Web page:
In Paramuto, all the significant patterns between species pairs took place in beaches with bottoms of leaf litter, and were all aggregated (Table 4). During raising waters these involved the annual cyprinodontiform Rivulus sp with M. colletti and the later with the very small gobiiform Microphilypnus ternetzi (Fig. 4). During falling waters the only aggregation registered was between the medium sized catfishes Hypophthalmus edentatus and Calophysus macropterus.

In Mamo, during low waters the pairs with significant co-occurrences were observed in sand beaches (Table 4). These consisted of two pairs of segregated species, represented by A. perezi with the small characid Aphyocharax alburnus, and the small catfish Pimelodella sp. with the characid Moenkhausia aff. newtoni (Fig. 4). During falling waters, the only significant segregation was detected in beaches with patches of aquatic vegetation, which involved A. perezi and the synbranchid Synbranchus marmoratus (Fig. 4). During this phase all pairs of significantly co-occurring species in sand beaches were aggregated and involved the small characids Hemigrammus sp. arriba with H. micropterus, H. marginatus with Pristella maxillaris and the annual cyprinodontiform Poecilia reticulata with M. ternetzi.


















Co-occurrence patterns of the fish communities in the floodplains of the Orinoco River

The significant spatial variation in the composition of fish communities both among and within lakes indicates that the studied communities were structured at least partially by environmental conditions, supporting an environmental filtering process (Southwood 1977; Poff 1997; Lima & Melo 2009). The spatial separation of Mamo from the other lakes might have contributed to its differing fish population composition, although other factors such as its greater surface area could also have contributed to its greater species richness, while the acidity in Aricagua and Paramuto might explain their lower richness (Jackson et al. 2001).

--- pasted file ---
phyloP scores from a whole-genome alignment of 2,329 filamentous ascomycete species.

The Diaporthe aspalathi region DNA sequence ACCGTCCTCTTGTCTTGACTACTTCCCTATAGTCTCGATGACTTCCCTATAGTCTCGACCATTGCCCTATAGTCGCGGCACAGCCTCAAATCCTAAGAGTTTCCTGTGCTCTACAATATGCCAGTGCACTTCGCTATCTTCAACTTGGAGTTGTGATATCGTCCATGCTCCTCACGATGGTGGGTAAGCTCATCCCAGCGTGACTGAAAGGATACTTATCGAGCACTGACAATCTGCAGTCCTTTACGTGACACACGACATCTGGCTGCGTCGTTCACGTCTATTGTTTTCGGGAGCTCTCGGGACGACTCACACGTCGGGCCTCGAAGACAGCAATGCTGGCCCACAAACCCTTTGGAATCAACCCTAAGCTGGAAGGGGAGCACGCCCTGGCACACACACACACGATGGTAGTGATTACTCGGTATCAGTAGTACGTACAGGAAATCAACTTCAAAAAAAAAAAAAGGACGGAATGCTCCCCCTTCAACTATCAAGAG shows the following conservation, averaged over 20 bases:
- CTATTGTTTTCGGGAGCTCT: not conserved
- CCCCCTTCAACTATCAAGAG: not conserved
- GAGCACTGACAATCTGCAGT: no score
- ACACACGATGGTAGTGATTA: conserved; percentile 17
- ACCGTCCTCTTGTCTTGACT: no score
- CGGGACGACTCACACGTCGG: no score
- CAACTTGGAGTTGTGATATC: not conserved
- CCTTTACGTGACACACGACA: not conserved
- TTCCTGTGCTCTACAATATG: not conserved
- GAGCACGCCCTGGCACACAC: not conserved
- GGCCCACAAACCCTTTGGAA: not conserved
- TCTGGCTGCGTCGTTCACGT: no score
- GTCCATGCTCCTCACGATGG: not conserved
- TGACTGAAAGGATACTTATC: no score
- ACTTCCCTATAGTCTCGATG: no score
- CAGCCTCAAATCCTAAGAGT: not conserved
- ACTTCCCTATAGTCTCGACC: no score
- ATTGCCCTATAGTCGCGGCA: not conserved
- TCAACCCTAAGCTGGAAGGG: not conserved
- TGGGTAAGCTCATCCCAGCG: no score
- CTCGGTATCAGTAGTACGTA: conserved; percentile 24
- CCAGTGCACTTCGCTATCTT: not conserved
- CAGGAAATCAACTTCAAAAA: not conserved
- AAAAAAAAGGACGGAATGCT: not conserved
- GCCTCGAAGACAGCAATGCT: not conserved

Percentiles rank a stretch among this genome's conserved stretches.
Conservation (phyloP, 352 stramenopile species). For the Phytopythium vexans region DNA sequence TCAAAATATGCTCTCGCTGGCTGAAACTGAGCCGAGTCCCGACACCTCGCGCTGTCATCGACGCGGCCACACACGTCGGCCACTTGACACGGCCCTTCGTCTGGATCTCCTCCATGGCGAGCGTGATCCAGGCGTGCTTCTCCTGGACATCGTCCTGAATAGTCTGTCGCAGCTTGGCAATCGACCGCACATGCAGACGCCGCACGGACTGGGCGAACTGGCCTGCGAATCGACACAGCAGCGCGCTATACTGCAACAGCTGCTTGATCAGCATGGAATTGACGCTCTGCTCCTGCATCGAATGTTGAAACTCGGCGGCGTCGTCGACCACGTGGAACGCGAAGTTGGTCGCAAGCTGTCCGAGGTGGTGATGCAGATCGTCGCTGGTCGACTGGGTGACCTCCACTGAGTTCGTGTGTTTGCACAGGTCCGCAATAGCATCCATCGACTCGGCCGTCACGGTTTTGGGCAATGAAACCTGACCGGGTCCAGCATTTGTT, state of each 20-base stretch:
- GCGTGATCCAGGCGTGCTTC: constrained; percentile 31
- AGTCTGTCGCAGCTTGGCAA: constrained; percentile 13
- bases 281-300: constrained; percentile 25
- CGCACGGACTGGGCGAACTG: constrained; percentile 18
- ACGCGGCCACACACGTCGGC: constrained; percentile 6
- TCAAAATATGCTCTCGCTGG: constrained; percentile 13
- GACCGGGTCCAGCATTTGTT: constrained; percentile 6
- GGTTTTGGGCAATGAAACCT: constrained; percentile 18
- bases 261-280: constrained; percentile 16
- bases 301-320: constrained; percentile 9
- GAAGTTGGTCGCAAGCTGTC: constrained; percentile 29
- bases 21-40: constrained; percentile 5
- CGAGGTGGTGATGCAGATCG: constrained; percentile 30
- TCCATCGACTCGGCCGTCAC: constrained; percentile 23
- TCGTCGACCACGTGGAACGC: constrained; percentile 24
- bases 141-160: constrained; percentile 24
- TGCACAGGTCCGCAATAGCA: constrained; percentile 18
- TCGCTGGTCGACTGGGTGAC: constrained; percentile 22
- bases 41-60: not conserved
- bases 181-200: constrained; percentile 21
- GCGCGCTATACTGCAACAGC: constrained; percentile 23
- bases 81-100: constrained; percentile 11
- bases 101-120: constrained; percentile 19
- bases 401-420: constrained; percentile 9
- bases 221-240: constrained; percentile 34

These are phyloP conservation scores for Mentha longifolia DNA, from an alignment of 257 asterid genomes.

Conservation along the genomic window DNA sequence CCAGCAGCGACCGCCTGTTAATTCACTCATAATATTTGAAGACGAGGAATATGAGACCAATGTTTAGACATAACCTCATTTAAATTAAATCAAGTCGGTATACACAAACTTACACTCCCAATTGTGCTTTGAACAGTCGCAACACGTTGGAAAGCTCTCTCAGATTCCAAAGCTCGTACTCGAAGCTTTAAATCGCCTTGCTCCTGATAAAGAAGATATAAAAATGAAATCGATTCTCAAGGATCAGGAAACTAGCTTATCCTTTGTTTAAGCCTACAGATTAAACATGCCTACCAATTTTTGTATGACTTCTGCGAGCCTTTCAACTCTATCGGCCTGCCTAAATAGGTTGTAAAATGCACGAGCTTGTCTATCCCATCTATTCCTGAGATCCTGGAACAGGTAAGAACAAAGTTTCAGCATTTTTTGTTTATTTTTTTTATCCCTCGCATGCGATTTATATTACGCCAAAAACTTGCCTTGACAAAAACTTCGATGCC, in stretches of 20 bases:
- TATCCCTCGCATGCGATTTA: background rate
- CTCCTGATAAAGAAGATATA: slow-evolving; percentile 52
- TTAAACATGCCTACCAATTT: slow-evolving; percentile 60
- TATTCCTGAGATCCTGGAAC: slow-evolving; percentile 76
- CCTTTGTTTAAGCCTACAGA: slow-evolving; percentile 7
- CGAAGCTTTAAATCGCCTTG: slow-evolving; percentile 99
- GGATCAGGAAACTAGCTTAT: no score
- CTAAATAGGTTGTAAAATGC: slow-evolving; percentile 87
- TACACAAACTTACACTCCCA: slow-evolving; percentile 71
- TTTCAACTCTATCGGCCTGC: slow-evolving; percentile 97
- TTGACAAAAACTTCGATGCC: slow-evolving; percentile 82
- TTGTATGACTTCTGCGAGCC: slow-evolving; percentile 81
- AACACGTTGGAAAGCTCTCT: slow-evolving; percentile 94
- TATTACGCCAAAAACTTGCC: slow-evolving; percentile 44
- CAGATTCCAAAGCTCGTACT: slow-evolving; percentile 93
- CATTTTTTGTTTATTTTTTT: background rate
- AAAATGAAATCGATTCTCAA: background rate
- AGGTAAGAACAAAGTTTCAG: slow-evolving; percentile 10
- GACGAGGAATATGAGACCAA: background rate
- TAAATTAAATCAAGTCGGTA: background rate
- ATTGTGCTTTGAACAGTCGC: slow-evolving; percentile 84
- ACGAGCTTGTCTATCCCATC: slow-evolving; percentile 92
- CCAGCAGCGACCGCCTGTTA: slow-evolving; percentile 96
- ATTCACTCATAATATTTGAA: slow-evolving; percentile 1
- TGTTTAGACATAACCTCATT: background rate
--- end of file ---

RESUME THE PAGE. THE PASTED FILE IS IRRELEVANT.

The overall randomness in co-occurrence patterns of fish communities across hydrological phases in the littorals of the three lakes differed from what has been observed in other systems (Jackson et al. 1992; Arrington et al. 2005; Horner-Devine et al. 2007) where nonrandom patterns in fish communities have been observed. The randomness found in our lakes suggests that even during low waters deterministic processes such as interspecific competition and predation are not the strongest influences on the structure of fish communities in the Orinoco floodplains lakes, at least at the local scale. The last factor differs from the increasing role of biotic interactions found in low waters in tropical floodplains in other watercourses in Venezuelan llanos (Winemiller 1996). A random pattern has been described also in the floodplain of the Cinaruco River, an affluent of the Orinoco (Montaña et al. 2015).

Hoeinghaus et al. (2006) found that the fish communities in temperate systems tend to show a nonrandom pattern when examined at a regional scale, but that these shift to randomness when examined at a local scale. This has been attributed to the temporal variation in aquatic systems at smaller scales. Temporal variation has been signaled as the main source of disturbance in aquatic systems (Townsend 1989; Jackson et al. 2001), and this could be the key factor behind the general randomness in the co-occurrence patterns of the fish communities in our floodplain lakes at the local scale. The changes in the water levels across hydrological phases might create a disturbance through the constant reshuffling of the habitats, where deterministic processes would not have sufficient time to influence the assembly of these fish communities, as proposed by Townsend (1989) in the mobility control model. This model has been proposed as the better explanation of the community assembly patterns in other floodplain systems of the Orinoco (Arrington et al. 2005; Arrington & Winemiller 2006).